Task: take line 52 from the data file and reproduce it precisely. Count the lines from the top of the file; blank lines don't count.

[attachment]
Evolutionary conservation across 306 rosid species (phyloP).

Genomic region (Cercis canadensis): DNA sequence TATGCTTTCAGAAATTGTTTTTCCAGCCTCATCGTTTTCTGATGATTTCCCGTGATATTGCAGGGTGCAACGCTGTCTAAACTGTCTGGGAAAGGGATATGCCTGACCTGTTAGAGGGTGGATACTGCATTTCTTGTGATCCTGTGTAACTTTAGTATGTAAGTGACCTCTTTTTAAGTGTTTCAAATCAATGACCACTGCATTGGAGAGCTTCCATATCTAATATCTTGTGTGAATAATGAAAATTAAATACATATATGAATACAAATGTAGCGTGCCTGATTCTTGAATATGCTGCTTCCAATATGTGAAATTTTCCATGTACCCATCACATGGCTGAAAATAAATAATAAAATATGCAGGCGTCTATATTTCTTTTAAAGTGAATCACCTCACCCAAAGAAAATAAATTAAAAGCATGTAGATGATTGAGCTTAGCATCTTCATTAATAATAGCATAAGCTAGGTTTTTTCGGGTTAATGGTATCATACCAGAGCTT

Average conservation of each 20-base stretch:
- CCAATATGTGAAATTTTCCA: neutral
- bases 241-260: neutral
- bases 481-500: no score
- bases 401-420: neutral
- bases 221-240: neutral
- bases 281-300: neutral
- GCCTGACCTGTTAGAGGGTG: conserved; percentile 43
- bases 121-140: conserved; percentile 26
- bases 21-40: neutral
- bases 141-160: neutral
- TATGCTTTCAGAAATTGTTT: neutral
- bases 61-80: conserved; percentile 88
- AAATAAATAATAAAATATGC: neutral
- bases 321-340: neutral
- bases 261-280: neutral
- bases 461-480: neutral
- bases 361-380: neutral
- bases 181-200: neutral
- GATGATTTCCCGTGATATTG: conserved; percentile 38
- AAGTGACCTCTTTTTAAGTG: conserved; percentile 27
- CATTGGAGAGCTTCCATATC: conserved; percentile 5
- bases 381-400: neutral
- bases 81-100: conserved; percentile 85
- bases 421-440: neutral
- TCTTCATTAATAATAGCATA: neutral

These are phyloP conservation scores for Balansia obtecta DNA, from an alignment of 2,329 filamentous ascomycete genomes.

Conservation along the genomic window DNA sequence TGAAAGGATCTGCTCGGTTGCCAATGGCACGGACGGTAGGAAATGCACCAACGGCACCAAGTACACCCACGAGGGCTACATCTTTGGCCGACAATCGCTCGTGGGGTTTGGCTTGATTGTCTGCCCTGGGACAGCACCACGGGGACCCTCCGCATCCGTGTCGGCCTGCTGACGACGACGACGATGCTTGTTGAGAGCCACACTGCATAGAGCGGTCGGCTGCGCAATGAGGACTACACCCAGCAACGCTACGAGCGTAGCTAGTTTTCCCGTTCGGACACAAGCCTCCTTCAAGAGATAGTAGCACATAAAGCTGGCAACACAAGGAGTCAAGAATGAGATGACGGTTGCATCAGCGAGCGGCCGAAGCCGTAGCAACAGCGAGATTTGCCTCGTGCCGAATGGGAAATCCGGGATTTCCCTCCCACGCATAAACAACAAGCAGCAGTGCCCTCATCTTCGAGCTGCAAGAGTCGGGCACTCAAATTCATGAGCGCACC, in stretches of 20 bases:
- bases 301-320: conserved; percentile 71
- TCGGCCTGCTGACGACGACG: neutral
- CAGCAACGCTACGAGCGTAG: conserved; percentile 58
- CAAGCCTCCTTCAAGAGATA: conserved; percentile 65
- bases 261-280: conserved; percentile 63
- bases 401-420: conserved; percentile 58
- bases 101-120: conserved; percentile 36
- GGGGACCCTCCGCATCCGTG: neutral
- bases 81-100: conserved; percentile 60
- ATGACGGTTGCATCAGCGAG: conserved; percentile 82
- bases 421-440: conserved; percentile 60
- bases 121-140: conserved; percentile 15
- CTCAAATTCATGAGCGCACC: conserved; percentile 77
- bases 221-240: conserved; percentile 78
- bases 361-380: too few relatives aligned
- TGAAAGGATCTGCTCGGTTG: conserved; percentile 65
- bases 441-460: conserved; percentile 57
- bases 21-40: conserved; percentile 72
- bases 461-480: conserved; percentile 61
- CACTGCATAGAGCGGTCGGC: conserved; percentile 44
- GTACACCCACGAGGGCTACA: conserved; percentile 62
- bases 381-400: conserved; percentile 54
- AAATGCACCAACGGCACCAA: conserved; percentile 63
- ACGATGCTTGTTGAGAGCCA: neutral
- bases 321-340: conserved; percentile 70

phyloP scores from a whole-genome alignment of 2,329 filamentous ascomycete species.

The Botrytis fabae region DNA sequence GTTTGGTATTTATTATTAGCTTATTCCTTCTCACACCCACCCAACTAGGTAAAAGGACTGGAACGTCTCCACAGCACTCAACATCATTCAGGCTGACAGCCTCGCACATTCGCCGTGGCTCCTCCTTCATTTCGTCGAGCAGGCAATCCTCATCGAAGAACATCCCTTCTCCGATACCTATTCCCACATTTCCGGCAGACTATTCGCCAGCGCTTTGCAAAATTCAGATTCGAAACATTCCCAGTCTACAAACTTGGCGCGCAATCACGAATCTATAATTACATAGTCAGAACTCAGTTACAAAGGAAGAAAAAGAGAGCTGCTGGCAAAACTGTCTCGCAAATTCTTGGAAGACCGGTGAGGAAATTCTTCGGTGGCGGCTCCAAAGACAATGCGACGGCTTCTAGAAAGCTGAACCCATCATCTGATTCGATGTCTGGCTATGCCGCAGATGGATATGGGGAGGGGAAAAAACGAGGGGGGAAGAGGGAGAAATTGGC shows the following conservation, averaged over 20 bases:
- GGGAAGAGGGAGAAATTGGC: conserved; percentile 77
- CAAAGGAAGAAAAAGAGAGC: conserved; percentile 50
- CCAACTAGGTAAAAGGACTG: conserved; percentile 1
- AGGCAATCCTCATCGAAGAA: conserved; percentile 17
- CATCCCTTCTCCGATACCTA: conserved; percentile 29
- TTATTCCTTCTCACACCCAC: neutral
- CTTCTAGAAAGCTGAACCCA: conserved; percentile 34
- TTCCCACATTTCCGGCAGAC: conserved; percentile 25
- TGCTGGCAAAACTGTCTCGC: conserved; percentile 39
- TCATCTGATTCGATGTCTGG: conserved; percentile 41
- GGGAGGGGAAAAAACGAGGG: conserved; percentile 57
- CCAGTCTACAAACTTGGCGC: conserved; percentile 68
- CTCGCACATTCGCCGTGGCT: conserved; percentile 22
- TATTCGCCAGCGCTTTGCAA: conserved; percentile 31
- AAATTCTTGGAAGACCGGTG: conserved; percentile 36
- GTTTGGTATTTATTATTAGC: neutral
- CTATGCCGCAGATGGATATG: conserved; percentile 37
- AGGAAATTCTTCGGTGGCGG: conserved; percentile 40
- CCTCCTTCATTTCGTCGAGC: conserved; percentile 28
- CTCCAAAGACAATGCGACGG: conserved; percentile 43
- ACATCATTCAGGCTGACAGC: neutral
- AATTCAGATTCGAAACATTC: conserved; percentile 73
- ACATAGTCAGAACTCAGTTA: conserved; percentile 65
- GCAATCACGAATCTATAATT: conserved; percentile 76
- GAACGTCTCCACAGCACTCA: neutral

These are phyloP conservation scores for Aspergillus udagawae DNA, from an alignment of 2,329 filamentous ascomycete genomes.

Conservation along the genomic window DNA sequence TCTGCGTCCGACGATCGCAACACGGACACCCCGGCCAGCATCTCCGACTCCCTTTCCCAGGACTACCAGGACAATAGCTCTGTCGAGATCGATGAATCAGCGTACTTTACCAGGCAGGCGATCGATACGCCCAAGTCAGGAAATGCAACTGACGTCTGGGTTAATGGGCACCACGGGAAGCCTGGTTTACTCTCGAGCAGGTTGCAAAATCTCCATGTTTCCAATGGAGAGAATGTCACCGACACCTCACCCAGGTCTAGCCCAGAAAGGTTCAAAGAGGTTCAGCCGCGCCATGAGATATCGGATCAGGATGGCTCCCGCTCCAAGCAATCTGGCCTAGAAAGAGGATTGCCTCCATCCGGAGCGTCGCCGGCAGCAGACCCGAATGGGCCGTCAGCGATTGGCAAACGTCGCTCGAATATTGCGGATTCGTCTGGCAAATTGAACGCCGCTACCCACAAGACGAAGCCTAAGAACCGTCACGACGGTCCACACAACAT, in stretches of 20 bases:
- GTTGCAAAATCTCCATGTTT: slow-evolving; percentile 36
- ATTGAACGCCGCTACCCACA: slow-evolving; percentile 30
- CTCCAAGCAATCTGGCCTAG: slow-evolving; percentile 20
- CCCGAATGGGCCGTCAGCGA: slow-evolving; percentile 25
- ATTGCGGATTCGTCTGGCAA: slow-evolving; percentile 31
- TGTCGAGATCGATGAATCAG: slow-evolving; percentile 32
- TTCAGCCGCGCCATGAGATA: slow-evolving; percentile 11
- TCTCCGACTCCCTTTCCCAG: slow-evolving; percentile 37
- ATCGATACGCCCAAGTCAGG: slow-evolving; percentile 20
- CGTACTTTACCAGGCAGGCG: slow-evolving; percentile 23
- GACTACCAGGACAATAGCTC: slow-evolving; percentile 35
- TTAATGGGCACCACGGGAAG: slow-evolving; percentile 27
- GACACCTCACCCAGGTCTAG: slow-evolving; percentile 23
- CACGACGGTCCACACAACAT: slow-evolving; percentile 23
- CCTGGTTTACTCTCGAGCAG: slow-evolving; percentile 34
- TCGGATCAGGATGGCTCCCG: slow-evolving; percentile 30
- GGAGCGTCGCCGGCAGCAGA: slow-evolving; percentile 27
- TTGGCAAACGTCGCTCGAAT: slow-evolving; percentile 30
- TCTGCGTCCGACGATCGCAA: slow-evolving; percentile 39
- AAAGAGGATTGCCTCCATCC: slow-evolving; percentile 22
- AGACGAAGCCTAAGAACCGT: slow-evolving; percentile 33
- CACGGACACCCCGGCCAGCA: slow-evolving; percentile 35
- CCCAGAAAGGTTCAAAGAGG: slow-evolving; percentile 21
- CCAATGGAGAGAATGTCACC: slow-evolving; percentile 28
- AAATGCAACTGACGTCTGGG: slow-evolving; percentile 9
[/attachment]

- bases 381-400: conserved; percentile 54